As we return once again to the book of Exodus, we see the Israelites suffering in bondage under Pharaoh and the Egyptians. We are reminded of Moses’ perilous birth and how he grew up in the royal palace only to flee for his life after committing what he understood to be an act of justice. Moses is 40 years old at this point in the story when he takes Tziporah, daughter of Yitro, as his wife and spends the next 40 years tending his father-in-law’s sheep in the desert of Midian. Only now, at the age of 80, does Moses encounter God at the burning bush, where he is commanded to lead the people of Israel out of bondage. At this point of the narrative, we read:
So Moshe took his wife and sons, mounted them on an ass, and went back to the land of Egypt … (Ex. 4:20)
While this translation surely reflects the simple meaning of the text, this seemingly mundane detail of the narrative has a long and colorful history of interpretation.
The Talmud (Bab. Megilah 9a) tells the story of 72 elders, commissioned by Ptolemy the King, who translated the Torah into Greek. This is not the Septuagint Version that we have in many ancient manuscripts, but rather a legendary reflection that survives only in multiple Talmudic quotations. Our verse above, Exodus 4:20, is a good example of all of these wise men independently translating a word or term the same way: instead of “ass” or “donkey” representing the word “hamor” in the Hebrew, every one of them translated hamor as “nosei b’nai adam” or “people mover,” most probably with the intention of “camel.”
It is helpful to know that all 15 of the “changes” that are reported in the Talmud in the name of these 72 elders are apologetic in nature. For instance, the first words of the Torah, b’reishit bara elohim, were reportedly translated “Elohim created in the beginning,” apparently in order to prevent someone from claiming that a God named B’reishit created Elohim. Or at the end of the first story of creation, instead of “And God completed the work on the seventh day … and rested on the seventh day,” the elders translated “And God completed the work on the sixth day … and rested on the seventh day,” in order not to give the impression that God had created on the seventh day as well. So in this case, we must also assume that—at least in the eyes of the Talmud—someone might misinterpret our text in some way.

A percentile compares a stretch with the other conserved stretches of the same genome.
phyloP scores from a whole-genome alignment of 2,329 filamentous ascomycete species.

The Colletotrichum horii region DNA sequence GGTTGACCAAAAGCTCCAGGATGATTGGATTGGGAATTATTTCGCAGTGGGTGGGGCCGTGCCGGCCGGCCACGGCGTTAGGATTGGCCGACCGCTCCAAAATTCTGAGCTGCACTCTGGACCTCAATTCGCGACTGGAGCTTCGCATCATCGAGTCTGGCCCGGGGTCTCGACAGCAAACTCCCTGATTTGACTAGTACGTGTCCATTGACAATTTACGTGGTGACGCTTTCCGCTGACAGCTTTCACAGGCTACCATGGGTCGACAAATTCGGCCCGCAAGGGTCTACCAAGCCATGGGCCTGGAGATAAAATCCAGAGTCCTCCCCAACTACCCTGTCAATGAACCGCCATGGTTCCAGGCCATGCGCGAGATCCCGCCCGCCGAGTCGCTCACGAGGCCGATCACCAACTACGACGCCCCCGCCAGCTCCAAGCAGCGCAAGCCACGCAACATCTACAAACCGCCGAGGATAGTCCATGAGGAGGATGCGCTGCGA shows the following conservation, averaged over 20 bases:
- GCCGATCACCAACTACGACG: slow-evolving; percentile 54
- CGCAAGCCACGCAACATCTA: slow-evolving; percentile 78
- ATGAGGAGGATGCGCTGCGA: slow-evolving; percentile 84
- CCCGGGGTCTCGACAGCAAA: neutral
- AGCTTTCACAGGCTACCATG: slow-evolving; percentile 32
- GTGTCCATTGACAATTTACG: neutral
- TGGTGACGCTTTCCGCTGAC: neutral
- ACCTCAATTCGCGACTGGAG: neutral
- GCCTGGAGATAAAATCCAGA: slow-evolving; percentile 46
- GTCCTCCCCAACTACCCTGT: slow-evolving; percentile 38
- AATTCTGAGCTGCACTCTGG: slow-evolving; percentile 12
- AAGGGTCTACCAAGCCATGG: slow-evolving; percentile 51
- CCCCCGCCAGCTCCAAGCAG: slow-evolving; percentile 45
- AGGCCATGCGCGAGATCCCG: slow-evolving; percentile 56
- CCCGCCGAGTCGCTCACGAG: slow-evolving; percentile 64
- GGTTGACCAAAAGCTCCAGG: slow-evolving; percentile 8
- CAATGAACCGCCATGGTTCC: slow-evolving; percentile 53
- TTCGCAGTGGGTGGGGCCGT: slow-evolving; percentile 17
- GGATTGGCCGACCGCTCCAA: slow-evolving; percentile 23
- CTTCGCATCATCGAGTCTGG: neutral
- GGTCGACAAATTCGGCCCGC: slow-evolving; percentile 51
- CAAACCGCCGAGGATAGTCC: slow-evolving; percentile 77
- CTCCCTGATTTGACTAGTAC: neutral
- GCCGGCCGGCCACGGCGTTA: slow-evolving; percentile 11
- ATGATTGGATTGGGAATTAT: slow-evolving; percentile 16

We find a plausible explanation of what we are told in the Talmud in the commentary of R. Avraham Ibn Ezra (11th-12th century, Spain), who says that it would seem undignified to the Greek-speaking population of Egypt in the 2nd century BCE for Moshe’s wife and children to return to Egypt upon an animal as lowly as a donkey. Ezra adds, by the way, that Gershom was just a small boy and Eliezer a baby, so there was room for Moshe’s wife and sons upon the same animal.
The elders may have had yet another reason to apologize, having to do with the ancient anti-Semitic claim that we Jews are really ass-worshipers. The 1st century CE Jewish Historian Josephus wrote an entire book dedicated to refuting these types of misunderstanding, or perhaps misrepresentation, of Judaism. This book, Against Apion, includes a short passage in which Josephus quotes Greek authors who say:
Within this sanctuary Apion has the effrontery to assert that the Jews kept an ass’s head, worshipping that animal and deeming it worthy of the deepest reverence … This was discovered when Antiochus Epiphanes spoiled our temple, and found that ass’s head there made of gold, and worth a great deal of money. (Against Apion 2:80).
Other ancient Greco-Roman authors maintained similar claims: Tacitus tells us that Moses followed a herd of wild asses who led him to water in the desert, while Diodorus states that in the Jerusalem Temple, Antiochus Epiphanes found an image carved into stone, of a bearded man—Moses—seated on an ass (cf. notes LCL, The Life, Against Apion, p. 324-325). Interestingly, these claims were later made about the early Christians as well.
Interpreters took yet another fascinating path when dealing with this donkey in our tradition. based on earlier rabbinic tradition, Rashi (11th century, France) comments:
“mounted them on the donkey” – on that particular donkey, the same donkey which was mounted by Avraham on his way to the akeidah (the binding of his son, Yitzhak), which is the same donkey that will be mounted in the future by the Mashiah (Messiah)…
From a grammatical point of view, the Hebrew, when using the letter hey in al hahamor, most probably means that it was Moshe’s donkey, not THE donkey—possibly referring to the same donkey present in other biblical stories. But of course, when it comes to rabbinic midrash, that really doesn’t matter, and so, in this way, the animal takes on a mythological quality.
When looking back on our texts, we are always sensitive about what others might say about us, perhaps misunderstanding, perhaps intentionally misinterpreting. And while we should be careful to some degree, we should also not get too anxious about these things, since in the end, we will be able to tell the story ourselves in a way that best represents what we think.
We always knew—and, with time, so did the rest of the world—that our theology was far more complex and sophisticated than others often presented it. This week’s reading might teach us to be a bit more relaxed regarding what others say about us, or at least to be patient while we wait for the truth to emerge.
One more lesson this donkey might teach us: even the greatest of our leaders, Avraham and Moshe, as well as that leader Mashiah, the Messiah, who some of us believe will never come, all ride upon the humblest of animals. What matters is not how the headliners arrive on the scene, but what they have to teach us.